Dominguez-Meijide A, Vasili E, Outeiro TF
Brain Sci. 2020 Nov 13;10(11):E858.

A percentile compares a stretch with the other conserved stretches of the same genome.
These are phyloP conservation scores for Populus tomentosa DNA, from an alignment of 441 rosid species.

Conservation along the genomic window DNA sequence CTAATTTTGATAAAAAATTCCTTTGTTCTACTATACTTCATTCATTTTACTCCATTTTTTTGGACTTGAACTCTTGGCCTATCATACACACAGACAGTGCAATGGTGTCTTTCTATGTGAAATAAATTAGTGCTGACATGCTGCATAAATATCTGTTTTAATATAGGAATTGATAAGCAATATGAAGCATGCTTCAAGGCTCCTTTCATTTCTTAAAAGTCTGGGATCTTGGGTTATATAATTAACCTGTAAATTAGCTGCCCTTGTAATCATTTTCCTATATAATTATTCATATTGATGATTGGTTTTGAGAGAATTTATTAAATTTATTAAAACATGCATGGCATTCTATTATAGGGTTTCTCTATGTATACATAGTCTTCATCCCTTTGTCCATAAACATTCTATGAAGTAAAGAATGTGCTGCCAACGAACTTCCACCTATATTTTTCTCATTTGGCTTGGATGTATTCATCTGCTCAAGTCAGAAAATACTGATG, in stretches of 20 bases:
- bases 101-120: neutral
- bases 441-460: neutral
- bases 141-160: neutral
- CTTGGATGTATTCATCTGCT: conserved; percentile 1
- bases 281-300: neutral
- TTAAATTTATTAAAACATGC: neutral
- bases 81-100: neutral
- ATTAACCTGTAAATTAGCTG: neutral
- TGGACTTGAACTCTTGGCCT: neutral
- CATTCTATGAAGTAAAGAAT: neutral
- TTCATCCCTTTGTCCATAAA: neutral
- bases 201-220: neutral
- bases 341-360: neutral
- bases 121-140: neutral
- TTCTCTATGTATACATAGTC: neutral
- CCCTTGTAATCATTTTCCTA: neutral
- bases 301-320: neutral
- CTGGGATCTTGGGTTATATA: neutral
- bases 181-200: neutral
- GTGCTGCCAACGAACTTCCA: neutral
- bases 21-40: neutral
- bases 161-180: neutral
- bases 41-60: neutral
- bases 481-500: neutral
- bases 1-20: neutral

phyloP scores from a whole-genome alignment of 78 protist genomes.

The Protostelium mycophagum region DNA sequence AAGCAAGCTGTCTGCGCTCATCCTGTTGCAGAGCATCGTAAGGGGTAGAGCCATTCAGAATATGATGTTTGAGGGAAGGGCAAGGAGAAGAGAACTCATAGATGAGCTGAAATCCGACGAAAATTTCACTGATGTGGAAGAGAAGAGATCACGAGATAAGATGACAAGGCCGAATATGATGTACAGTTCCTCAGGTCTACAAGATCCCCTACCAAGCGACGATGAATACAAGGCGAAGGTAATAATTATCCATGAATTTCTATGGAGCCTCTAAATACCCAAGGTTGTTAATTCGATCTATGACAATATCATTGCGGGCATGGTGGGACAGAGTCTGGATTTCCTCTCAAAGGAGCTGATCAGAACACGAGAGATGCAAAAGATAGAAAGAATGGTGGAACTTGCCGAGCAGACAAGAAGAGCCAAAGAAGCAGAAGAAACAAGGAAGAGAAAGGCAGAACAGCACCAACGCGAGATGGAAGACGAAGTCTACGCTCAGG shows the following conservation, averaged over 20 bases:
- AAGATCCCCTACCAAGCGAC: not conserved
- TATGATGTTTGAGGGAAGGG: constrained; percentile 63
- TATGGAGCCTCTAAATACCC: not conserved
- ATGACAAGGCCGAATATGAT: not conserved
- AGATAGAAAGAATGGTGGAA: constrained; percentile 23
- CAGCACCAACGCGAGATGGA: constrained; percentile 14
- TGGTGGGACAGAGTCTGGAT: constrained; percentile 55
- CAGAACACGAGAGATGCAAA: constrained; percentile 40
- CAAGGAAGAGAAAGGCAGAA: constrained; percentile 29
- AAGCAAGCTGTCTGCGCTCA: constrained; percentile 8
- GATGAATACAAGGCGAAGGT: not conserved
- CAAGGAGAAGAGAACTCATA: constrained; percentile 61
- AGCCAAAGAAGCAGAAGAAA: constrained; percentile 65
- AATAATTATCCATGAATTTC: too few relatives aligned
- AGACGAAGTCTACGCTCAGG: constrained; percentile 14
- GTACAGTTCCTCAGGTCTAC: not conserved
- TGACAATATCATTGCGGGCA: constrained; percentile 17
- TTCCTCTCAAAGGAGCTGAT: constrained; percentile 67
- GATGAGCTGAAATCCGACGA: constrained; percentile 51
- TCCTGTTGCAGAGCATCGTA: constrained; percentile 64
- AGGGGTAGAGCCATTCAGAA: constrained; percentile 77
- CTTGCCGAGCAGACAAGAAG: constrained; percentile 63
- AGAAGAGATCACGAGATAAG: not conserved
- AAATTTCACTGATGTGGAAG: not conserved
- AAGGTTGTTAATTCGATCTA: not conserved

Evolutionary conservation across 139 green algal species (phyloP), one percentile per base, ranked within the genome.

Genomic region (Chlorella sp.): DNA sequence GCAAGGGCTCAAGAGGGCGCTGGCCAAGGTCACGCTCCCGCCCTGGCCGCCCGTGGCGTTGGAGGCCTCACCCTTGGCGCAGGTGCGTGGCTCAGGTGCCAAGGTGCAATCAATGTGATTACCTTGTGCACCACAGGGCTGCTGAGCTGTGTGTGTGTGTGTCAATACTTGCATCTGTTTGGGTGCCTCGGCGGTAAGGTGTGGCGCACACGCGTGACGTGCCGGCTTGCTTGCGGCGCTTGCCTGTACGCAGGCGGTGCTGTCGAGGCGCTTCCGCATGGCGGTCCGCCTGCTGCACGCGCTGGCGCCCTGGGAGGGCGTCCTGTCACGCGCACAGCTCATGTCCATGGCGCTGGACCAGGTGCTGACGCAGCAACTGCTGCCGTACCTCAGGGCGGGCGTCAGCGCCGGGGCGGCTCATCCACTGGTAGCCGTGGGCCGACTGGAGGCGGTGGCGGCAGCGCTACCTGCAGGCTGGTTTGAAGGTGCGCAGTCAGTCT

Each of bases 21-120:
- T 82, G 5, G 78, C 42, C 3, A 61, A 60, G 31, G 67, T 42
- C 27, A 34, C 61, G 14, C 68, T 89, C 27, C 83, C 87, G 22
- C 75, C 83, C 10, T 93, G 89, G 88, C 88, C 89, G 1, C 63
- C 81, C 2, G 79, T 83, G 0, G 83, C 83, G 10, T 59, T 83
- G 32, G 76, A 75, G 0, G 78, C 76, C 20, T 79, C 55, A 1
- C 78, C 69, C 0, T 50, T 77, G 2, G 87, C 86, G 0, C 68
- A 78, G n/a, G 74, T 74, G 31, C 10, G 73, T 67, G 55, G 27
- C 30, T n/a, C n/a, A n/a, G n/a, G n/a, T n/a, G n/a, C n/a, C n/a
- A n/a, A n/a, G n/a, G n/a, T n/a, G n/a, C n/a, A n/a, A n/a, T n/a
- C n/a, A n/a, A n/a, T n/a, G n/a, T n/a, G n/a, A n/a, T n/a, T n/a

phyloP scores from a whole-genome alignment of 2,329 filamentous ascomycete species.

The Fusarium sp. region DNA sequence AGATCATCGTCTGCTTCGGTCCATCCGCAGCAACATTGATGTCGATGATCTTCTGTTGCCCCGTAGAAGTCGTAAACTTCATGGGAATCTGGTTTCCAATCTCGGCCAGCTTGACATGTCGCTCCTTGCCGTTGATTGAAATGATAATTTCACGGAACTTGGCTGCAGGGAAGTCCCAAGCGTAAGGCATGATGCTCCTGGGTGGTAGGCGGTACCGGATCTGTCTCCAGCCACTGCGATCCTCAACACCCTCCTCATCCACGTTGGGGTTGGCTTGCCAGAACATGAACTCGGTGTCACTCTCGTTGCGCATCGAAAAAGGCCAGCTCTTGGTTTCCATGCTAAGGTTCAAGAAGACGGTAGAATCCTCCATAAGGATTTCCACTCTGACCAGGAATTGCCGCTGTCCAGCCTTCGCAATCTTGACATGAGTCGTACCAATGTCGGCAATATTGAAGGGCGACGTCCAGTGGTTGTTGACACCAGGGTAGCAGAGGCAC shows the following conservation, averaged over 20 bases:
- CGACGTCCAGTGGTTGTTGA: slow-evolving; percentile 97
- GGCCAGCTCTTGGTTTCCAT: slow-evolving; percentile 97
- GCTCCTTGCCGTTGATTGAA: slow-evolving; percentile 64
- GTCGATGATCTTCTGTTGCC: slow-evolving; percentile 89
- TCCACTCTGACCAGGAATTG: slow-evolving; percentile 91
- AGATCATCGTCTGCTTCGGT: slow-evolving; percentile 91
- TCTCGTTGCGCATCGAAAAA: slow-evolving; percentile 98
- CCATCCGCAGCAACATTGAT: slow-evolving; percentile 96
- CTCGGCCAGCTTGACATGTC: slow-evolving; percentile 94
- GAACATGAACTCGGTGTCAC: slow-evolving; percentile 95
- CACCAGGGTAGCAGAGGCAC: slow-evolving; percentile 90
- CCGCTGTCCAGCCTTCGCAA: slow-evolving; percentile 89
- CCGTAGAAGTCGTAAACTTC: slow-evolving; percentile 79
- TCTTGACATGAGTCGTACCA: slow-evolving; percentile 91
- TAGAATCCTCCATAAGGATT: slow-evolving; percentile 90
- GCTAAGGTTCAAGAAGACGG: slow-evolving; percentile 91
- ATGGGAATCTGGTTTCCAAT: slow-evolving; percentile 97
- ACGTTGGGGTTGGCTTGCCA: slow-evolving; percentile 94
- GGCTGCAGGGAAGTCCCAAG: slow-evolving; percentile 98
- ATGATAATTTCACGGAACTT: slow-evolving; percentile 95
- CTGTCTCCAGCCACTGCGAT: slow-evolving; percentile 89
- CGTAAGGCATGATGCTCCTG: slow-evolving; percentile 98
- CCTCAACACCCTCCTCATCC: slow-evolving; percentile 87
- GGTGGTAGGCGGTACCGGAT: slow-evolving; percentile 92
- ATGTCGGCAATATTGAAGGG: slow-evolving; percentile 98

Tauopathies are neurodegenerative disorders characterized by the deposition of aggregates composed of abnormal tau protein in the brain. Additionally, misfolded forms of tau can propagate from cell to cell and throughout the brain. This process is thought to lead to the templated misfolding of the native forms of tau, and thereby, to the formation of newer toxic aggregates, thereby propagating the disease. Therefore, modulation of the processes that lead to tau aggregation and spreading is of utmost importance in the fight against tauopathies. In recent years, several molecules have been developed for the modulation of tau aggregation and spreading. In this review, we discuss the processes of tau aggregation and spreading and highlight selected chemicals developed for the modulation of these processes, their usefulness, and putative mechanisms of action. Ultimately, a stronger understanding of the molecular mechanisms involved, and the properties of the substances developed to modulate them, will lead to the development of safer and better strategies for the treatment of tauopathies.